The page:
The dictators who Roth and Lewis conjure share the intolerance underlying Trump’s most controversial proposals – banning Muslims from entering the United States, building a wall straddling the U.S.-Mexico border, deporting millions of undocumented immigrants – but the fictional characters often go further and scarier. Lindbergh moves Jews from urban centers into the rural heartland through an ominous Office of American Absorption, leaving them vulnerable to anti-Semitic violence. Windrip creates concentration camps for dissidents; establishes a sham judiciary; and bars black Americans from voting, holding public office, practicing law or medicine, or teaching beyond grammar school.

And of course the demagogues have their defenders: just as it’s now Paul Ryan and John McCain and Orrin Hatch and Mike Pence and other establishment Republicans, in the Roth novel it’s a well-known Newark rabbi, Lionel Bengelsdorf, who himself hungers for power and fame and sells his soul to attach himself to the new president:

In The Plot Against America, a leading Jewish figure assures the nation that Lindbergh is not really anti-Semitic, even though the president hosts a high-ranking Nazi official at the White House. “Before his becoming president he at times made public statements grounded in anti-Semitic clichés,” Rabbi Bengelsdorf acknowledges. “But he spoke from ignorance then, and admits as much today. I am pleased to tell you that it took no more than two or three sessions alone with the president to get him to see his misconceptions.

Once again, sound familiar? How many times have we heard prominent national conservatives and Republicans who are clearly appalled by Trump twist themselves into knots trying to find a way to rationalize Trump’s irrationality: the most recent groundless accusation, the latest round of name-calling reminiscent of nothing but third-graders in the school yard, this week’s bald-faced lie, the thinly veiled racism and misogyny and xenophobia and just plain unending mean-spiritedness?

Unwilling to let us see that for ourselves, the Post – which, you should know, really, really has it in for Trump – spells it out for us:

Consider how Trump’s success has produced agony among longtime Republican foreign policy experts, to name one group, who wonder if they could live with themselves working in a Trump administration that threatens to target the families of terrorists and destroy trade deals. And top GOP elected officials, such as House Speaker Paul Ryan and New Jersey Governor Chris Christie, have made their bed, if not their peace. Principle vs. opportunity is their unending dilemma.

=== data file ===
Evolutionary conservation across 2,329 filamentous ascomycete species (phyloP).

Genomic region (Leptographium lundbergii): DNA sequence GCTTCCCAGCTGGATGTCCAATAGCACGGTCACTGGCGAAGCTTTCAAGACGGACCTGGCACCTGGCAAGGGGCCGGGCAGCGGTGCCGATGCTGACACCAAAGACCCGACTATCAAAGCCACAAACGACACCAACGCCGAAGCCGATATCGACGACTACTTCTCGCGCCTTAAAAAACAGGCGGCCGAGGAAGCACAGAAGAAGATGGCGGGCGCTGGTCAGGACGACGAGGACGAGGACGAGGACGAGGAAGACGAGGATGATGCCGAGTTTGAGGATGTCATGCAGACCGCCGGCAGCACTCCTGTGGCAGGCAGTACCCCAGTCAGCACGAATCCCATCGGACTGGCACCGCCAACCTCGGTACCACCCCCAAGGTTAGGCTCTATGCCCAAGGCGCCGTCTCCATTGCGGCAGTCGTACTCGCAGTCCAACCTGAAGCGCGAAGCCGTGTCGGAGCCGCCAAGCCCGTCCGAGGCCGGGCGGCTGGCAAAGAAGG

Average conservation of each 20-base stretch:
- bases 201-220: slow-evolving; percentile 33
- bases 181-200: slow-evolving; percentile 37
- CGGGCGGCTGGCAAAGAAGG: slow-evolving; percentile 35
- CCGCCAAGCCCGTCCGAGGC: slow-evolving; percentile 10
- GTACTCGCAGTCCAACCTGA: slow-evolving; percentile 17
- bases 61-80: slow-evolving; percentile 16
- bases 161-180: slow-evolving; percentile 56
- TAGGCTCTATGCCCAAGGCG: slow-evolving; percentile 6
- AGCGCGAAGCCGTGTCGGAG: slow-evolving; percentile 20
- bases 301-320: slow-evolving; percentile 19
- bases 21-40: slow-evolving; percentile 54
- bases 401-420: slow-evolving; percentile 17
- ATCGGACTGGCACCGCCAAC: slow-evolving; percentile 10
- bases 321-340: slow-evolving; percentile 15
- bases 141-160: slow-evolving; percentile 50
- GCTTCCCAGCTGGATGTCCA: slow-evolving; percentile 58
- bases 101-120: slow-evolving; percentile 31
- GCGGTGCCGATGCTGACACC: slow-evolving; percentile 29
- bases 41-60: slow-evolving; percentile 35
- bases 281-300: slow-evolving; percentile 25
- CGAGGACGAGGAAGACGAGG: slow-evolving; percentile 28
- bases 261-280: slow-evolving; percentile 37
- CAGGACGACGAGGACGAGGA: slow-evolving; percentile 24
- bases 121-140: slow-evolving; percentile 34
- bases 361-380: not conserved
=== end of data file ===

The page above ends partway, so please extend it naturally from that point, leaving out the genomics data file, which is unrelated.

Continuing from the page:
A few weeks ago the Los Angeles Review of Books made many of the same points:

Originally read (despite Roth’s protests) as a roman à clef of the George W. Bush administration, The Plot Against America is now impossible to see outside of the shadow of Donald Trump. Like Lindbergh, Trump has used his celebrity and wealth — and a private plane! — to triumph over a hopelessly fractured Republican party. Joining a boisterous field that swelled to 17, Trump entered the race at a time when no single candidate regularly polled over 15 percent; even as the immediate front-runner, Trump didn’t regularly draw more than a third of the GOP electorate until late November 2015. Politically, Trump and Lindbergh share an isolationist ethos that bleeds into ethno-nationalism. The fictional Lindbergh echoes his historical counterpart, whose anti-Semitism and admiration for Hitler was sold to the American public as a principled resistance to engagement in World War II. Lindbergh’s dialogue, much of which is adapted from the historical record of his speeches, reads like a taciturn adaptation of Trump’s meandering stump speeches, in which “Mexican immigrants” and “China” have been swapped out for “Jews” and “Great Britain.” Trump wants to make America great again, while Lindbergh wants to keep America out of the Jewish war; both see themselves as dealmakers that will achieve their goals through sheer force of personality. As Roth’s narrator, a Jewish nine-year-old from Weequahic, New Jersey, named Philip Roth, explains it after President Lindbergh signs a non-aggression pact with the Third Reich: “Americans everywhere went about declaiming, No war, no young men fighting and dying ever again! Lindbergh can deal with Hitler, they said, Hitler respects him because he’s Lindbergh.” Trump’s candidacy, of course, is predicated on his ability to make better deals — on trade and on funding the construction of imaginary walls.